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Open Access

Expression of wild-type and mutated TP53in breast carcinomas

  • LO Baumbusch1,
  • S Myhre1,
  • A Langerød1,
  • A Bergamaschi1,
  • H Johnsen1,
  • S Geisler2,
  • PE Lønning2 and
  • A-L Børresen-Dale1
Breast Cancer Research20057(Suppl 2):P4.47

https://doi.org/10.1186/bcr1177

Published: 17 June 2005

Keywords

Breast Cancer SubtypeEstrogen Receptor StatusHuman Breast TumorProgesterone Receptor StatusCellular Stress Response

Background

The tumor suppressor gene TP53 encodes a transcription factor controlling numerous cellular growth and signaling pathways, and thus it has been entitled the safeguard of genome integrity. The TP53 activity is regulated through several mechanisms including transcription and translation control, protein stability and interaction, and subcellular localization. TP53 reacts to a variety of cellular stress responses. The gene is frequently mutated in human cancers, and cells with inactivated TP53 protein are able to resist cell cycle arrest, DNA repair or apoptosis.

Methods

We assessed TP53 mRNA expression in 88 tumor samples from breast cancer patients with locally advanced disease using the real-time quantitative RT-PCR technique. Real-time PCR was carried out on the ABI Prism 7000 sequence detection system (TaqMan; Applied Biosystems, Foster City, CA, USA). All relative quantity values of TP53 mRNA were normalized to the average mRNA levels of two independent endogenous control references.

Results and conclusions

The TP53 mRNA intensities in human breast tumors exhibit a specific mutational pattern. In tumors with missense or in-frame mutations mRNA expression levels are significantly elevated compared with wild-type TP53, and in tumors with non-sense, frame-shift or splice mutations mRNA expression levels are significantly reduced compared with the wild-type TP53 mRNA expression. Consequently, distinctive groups based on the mRNA expression levels and mutation type can be created as wild type, group I (missense and in-frame mutations) or group II (nonsense, frame-shift and splice mutations). These three groups show significant differences in relation to patient progesterone receptor status, C-ERBB2/HER status, tumor grade, distribution of the different breast cancer subtypes and survival rates.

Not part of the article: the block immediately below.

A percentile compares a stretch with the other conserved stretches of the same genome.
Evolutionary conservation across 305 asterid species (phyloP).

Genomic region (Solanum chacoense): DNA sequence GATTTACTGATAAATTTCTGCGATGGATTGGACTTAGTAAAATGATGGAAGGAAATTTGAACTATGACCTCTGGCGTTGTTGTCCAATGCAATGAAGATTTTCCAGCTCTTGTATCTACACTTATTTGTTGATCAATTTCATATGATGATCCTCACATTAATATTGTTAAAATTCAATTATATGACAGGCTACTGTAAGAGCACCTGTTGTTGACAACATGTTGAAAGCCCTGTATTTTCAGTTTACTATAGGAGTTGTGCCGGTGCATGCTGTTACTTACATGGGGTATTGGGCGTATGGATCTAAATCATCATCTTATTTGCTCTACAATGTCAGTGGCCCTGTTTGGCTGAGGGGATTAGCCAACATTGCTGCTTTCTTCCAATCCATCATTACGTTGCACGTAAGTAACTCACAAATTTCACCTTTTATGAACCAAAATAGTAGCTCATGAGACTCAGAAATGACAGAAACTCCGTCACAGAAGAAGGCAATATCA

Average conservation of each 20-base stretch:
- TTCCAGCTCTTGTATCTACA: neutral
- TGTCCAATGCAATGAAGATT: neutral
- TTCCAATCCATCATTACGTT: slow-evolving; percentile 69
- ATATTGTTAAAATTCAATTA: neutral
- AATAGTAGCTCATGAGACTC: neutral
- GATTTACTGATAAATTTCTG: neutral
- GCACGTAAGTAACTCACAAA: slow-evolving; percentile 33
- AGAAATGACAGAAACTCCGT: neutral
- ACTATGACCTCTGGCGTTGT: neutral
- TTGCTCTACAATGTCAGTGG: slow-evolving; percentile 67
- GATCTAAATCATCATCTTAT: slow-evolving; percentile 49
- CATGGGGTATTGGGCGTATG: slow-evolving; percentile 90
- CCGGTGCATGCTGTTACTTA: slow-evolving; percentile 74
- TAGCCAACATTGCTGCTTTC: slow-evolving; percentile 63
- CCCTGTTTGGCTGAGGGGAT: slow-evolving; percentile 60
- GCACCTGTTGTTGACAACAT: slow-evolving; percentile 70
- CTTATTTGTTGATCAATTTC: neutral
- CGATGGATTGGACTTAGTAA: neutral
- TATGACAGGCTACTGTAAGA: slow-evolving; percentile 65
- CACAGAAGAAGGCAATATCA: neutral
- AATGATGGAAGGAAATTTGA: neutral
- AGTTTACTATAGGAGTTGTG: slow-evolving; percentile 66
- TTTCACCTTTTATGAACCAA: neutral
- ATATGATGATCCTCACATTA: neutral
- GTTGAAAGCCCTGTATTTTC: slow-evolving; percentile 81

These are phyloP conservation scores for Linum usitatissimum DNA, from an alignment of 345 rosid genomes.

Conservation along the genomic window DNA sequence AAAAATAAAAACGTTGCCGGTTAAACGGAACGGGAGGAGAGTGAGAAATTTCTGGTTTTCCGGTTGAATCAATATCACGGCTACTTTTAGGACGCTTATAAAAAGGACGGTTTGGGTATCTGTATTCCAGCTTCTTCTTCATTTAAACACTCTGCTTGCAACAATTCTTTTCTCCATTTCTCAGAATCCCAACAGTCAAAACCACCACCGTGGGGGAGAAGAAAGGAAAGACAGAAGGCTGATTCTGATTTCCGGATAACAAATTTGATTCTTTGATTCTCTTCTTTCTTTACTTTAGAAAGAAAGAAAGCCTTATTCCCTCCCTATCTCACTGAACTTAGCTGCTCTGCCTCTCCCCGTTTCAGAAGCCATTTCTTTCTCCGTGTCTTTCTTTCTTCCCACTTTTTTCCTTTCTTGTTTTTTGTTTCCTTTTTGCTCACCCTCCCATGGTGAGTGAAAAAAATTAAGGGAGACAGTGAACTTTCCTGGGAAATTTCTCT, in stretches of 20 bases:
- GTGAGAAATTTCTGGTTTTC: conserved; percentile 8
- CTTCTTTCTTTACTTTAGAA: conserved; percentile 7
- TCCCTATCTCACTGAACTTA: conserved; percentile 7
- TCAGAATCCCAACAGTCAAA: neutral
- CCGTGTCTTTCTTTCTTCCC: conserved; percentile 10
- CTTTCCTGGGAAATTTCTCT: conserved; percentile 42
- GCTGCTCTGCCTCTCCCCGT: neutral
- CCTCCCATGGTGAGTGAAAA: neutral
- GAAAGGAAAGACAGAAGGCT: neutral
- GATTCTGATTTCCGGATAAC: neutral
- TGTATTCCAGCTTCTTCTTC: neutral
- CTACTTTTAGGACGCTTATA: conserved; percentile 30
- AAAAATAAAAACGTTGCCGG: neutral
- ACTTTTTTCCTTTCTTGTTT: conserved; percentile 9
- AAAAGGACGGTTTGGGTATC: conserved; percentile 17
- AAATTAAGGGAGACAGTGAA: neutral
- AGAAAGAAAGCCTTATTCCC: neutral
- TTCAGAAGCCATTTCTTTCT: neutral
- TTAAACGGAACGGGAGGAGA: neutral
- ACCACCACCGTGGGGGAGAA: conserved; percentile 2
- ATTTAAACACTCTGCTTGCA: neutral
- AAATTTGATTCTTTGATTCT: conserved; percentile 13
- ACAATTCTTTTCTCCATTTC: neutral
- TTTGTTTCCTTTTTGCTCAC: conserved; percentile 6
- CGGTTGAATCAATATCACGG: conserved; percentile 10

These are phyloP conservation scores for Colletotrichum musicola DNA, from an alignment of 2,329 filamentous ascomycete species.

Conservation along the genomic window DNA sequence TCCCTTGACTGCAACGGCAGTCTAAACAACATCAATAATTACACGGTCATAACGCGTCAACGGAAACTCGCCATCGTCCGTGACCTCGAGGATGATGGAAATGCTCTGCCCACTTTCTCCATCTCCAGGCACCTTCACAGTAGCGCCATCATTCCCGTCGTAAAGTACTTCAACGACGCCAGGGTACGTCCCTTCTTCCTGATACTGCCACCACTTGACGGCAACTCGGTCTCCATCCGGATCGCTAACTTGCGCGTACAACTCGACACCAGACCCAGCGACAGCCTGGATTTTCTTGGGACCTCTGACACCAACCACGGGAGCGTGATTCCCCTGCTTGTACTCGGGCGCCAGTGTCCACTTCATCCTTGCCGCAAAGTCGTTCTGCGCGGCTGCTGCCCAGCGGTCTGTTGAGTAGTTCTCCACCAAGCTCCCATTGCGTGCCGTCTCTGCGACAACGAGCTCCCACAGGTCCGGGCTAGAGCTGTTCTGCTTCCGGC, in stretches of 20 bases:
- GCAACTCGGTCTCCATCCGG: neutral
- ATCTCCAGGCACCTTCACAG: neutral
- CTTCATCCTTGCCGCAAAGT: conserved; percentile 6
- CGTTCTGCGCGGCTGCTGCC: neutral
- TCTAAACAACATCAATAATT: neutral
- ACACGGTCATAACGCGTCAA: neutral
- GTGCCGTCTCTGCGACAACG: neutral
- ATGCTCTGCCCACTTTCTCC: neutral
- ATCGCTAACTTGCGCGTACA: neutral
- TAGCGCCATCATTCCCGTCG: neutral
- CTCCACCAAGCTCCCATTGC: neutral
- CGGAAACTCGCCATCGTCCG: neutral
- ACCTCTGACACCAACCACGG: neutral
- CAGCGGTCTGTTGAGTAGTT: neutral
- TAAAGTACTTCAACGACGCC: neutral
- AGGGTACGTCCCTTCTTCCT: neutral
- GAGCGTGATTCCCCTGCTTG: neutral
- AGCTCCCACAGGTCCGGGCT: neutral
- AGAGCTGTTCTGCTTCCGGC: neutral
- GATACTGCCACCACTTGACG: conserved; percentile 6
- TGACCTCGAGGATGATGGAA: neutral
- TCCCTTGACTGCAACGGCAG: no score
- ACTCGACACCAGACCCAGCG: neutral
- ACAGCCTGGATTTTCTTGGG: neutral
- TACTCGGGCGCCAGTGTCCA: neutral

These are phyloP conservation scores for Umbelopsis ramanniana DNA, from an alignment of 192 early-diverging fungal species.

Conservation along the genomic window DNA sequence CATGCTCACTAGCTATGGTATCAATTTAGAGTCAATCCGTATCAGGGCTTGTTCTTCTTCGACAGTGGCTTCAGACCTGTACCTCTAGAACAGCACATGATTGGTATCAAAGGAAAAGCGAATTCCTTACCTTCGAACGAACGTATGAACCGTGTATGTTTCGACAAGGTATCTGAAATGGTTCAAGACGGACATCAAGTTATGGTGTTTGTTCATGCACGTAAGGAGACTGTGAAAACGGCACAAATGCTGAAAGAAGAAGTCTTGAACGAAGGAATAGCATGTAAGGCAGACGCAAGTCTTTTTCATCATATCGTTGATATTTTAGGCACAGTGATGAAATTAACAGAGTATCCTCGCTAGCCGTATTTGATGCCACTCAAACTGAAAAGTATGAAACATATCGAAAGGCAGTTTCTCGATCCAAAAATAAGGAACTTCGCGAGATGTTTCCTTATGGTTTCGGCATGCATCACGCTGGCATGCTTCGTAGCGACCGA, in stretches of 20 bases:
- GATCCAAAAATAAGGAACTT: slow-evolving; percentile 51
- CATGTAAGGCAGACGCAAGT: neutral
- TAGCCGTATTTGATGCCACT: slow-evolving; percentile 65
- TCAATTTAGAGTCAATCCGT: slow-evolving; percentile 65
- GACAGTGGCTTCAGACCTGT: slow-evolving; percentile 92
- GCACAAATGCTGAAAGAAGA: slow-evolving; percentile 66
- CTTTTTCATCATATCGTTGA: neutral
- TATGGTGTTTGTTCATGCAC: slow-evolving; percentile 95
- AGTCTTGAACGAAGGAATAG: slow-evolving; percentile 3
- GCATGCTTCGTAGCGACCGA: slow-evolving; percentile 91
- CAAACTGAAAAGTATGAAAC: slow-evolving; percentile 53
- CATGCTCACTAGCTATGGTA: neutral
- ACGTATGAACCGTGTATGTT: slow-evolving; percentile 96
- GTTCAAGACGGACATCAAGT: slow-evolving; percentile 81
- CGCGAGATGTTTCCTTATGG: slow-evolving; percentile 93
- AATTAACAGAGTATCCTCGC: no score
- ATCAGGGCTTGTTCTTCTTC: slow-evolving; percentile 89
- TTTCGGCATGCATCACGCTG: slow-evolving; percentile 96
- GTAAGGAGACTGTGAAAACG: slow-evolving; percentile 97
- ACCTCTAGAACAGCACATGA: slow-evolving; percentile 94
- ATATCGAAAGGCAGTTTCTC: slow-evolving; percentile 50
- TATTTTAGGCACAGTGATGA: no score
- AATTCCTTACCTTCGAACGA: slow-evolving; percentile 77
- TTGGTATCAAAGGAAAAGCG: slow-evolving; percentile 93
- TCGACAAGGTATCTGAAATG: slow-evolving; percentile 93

Interestingly, the TP53 wild type shows a wide range of mRNA expression. The lowest or highest quartiles of wild-type TP53 mRNA expression are significantly correlated to the patient estrogen receptor status, tumor grade and distribution of the different breast cancer subtypes.

Since TP53 interacts with various other tumor suppressor genes and oncogenes, mRNA transcript levels of HDM2, CDC37, C-MYC, and others have been determined, and their relation to the TP53 mRNA expression pattern are under further investigation.

Declarations

Acknowledgement

The present study was supported by The National Programme for Research in Functional Genomics in Norway (FUGE), The Research Council of Norway.

Authors’ Affiliations

(1)
Department of Genetics, Institute for Cancer Research, The Norwegian Radium Hospital, Oslo, Norway
(2)
Department of Medicine, Section of Oncology, Haukeland University Hospital, Bergen, Norway

Copyright

© BioMed Central 2005

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